I was particularly struck by two comments in all the brou-ha-ha; "You don't need a campaign setting to play D&D", and "Rpg settings solve a problem I don't have", both not-so-coincidentally by Jeffro Johnson, whose original post about Dark Albion seems to have been the genesis of the current discussion.
There's little to disagree with in the first comment, on its face. Of course it's not necessary to have a campaign setting to play the game. Conventions are stuffed with one-shot games, the earliest published modules were pretty much stand-alone (with perfunctory mentions of outside events and places that had little to no impact on the actual adventure), and it can be argued that the first few Castle Greyhawk games that were played, that formed the genesis of the game as we know it, were set in a vacuum; the City of Greyhawk and broader World came later.
the implied setting that is baked into the rules. Doesn't matter if the DM hasn't detailed the leaders of the thieves' guild, the gods of the clerics, or the stats of the Grand Druid. They're out there somewhere.
And on a practical level, while it is certainly possible to play the game without a coherent campaign setting, outside of conventions and one-shots, nobody plays it that way. Whether they use a published setting, such as the World of Greyhawk or the Forgotten Realms (or Dark Albion), or the DM has gone to the trouble of creating a new and unique campaign world, that's the way the vast majority of players approach the game.
So, while it's technically true, "you don't need a campaign setting to play D&D" is neither relevant nor helpful to the discussion. Indeed, in the context of the larger discussion, it seems a rather petulant attempt to knock Dark Albion, once it was pointed out that it is not a complete rule set so much as a setting with specific rule variations.
The second quote is actually the more interesting of the two, implying, as it does, that when a DM creates a setting, no other input is required (or welcome). Speaking as a DM who has used both published and homebrewed settings for going on forty years, I find that sentiment simply untenable (not to mention hubristic in the extreme).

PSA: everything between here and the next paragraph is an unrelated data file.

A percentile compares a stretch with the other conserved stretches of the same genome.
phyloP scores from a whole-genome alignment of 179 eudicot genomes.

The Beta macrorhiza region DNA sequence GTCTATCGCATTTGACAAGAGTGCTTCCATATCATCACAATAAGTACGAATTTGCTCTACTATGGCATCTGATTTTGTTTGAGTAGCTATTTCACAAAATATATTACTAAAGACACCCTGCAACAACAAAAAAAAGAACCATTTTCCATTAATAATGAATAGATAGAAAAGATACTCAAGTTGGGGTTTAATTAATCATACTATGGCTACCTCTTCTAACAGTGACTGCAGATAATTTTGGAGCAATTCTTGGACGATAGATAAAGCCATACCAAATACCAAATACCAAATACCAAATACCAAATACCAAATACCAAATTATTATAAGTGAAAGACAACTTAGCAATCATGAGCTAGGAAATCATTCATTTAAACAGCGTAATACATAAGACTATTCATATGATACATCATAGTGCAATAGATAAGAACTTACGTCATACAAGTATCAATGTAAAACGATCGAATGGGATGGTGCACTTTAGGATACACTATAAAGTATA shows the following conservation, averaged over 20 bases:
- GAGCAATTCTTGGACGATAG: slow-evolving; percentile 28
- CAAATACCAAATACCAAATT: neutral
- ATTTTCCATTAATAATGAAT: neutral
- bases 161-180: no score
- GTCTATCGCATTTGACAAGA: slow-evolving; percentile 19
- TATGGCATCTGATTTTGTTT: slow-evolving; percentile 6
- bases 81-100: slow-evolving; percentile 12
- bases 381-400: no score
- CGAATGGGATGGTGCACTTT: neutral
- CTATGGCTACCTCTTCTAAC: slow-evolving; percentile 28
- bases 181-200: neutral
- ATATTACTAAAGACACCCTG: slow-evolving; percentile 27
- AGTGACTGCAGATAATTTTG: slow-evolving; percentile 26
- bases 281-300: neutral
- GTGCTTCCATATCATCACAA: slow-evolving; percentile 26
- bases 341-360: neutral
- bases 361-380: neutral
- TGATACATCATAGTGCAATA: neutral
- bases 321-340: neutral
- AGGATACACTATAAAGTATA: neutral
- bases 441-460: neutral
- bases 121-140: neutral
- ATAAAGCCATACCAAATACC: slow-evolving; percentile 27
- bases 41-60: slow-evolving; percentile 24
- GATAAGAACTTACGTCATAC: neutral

Especially in an environment such as D&D, and RPGs in general, where magpies are not only tolerated, but encouraged, taking bits and pieces from here and there is what we do as DMs. Do you honestly think there would be a Castle Greyhawk or Blackmoor without a Moria, or a Quarmall, or a Xuchotil? Pfft.
How many times have I found inspiration in someone else's setting, and taken something (whole or in part) and used it in my own? More often by far, I don't take things whole-cloth, but seeing what someone else has done in their own world sparks new ideas in my own mind, sending me down paths that I would never have gone otherwise. Just like a good fantasy novel.
But again, that quote does seem more than a little bit petulant in context. Just knocking the idea of settings in general, when caught on a simple factual point that Dark Albion isn't a rule set, but a setting with some rules. But hey, it did inspire my own imagination to start thinking about inspirations for posts, so it can't be a completely bad thing.